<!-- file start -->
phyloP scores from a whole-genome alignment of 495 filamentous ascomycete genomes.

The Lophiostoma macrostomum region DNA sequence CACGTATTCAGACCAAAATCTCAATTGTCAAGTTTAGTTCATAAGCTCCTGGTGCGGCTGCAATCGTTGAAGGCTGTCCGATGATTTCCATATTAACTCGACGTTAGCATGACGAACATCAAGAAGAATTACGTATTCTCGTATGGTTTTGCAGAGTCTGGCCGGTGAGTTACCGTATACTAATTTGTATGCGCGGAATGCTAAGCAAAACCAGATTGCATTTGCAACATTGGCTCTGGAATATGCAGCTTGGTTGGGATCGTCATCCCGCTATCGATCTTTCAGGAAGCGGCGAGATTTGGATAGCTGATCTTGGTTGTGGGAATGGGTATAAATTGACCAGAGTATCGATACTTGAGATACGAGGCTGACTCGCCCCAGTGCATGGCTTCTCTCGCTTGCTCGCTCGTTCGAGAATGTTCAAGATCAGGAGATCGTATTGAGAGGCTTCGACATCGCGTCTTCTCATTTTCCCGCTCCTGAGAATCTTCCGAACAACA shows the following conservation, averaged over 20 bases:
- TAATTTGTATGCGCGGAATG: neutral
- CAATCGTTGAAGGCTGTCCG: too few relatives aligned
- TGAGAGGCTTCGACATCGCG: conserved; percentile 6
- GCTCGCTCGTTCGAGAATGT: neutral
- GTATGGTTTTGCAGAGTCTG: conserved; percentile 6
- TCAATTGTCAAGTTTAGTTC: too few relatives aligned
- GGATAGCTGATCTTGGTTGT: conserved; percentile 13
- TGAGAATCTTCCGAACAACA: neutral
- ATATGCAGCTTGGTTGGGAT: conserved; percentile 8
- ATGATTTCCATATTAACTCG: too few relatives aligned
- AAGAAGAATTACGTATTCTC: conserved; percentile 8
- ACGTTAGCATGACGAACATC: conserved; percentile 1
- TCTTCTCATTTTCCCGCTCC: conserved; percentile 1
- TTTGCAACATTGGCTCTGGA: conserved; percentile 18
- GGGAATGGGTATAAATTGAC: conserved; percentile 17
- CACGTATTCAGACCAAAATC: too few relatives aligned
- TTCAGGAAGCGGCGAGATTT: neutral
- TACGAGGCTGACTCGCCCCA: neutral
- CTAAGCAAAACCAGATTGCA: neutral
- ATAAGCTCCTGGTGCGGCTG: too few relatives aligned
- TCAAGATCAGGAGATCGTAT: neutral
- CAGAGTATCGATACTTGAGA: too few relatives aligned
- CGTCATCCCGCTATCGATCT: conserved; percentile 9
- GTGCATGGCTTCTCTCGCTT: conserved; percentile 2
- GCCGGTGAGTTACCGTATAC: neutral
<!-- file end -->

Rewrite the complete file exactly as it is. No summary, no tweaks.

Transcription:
phyloP scores from a whole-genome alignment of 495 filamentous ascomycete genomes.

The Lophiostoma macrostomum region DNA sequence CACGTATTCAGACCAAAATCTCAATTGTCAAGTTTAGTTCATAAGCTCCTGGTGCGGCTGCAATCGTTGAAGGCTGTCCGATGATTTCCATATTAACTCGACGTTAGCATGACGAACATCAAGAAGAATTACGTATTCTCGTATGGTTTTGCAGAGTCTGGCCGGTGAGTTACCGTATACTAATTTGTATGCGCGGAATGCTAAGCAAAACCAGATTGCATTTGCAACATTGGCTCTGGAATATGCAGCTTGGTTGGGATCGTCATCCCGCTATCGATCTTTCAGGAAGCGGCGAGATTTGGATAGCTGATCTTGGTTGTGGGAATGGGTATAAATTGACCAGAGTATCGATACTTGAGATACGAGGCTGACTCGCCCCAGTGCATGGCTTCTCTCGCTTGCTCGCTCGTTCGAGAATGTTCAAGATCAGGAGATCGTATTGAGAGGCTTCGACATCGCGTCTTCTCATTTTCCCGCTCCTGAGAATCTTCCGAACAACA shows the following conservation, averaged over 20 bases:
- TAATTTGTATGCGCGGAATG: neutral
- CAATCGTTGAAGGCTGTCCG: too few relatives aligned
- TGAGAGGCTTCGACATCGCG: conserved; percentile 6
- GCTCGCTCGTTCGAGAATGT: neutral
- GTATGGTTTTGCAGAGTCTG: conserved; percentile 6
- TCAATTGTCAAGTTTAGTTC: too few relatives aligned
- GGATAGCTGATCTTGGTTGT: conserved; percentile 13
- TGAGAATCTTCCGAACAACA: neutral
- ATATGCAGCTTGGTTGGGAT: conserved; percentile 8
- ATGATTTCCATATTAACTCG: too few relatives aligned
- AAGAAGAATTACGTATTCTC: conserved; percentile 8
- ACGTTAGCATGACGAACATC: conserved; percentile 1
- TCTTCTCATTTTCCCGCTCC: conserved; percentile 1
- TTTGCAACATTGGCTCTGGA: conserved; percentile 18
- GGGAATGGGTATAAATTGAC: conserved; percentile 17
- CACGTATTCAGACCAAAATC: too few relatives aligned
- TTCAGGAAGCGGCGAGATTT: neutral
- TACGAGGCTGACTCGCCCCA: neutral
- CTAAGCAAAACCAGATTGCA: neutral
- ATAAGCTCCTGGTGCGGCTG: too few relatives aligned
- TCAAGATCAGGAGATCGTAT: neutral
- CAGAGTATCGATACTTGAGA: too few relatives aligned
- CGTCATCCCGCTATCGATCT: conserved; percentile 9
- GTGCATGGCTTCTCTCGCTT: conserved; percentile 2
- GCCGGTGAGTTACCGTATAC: neutral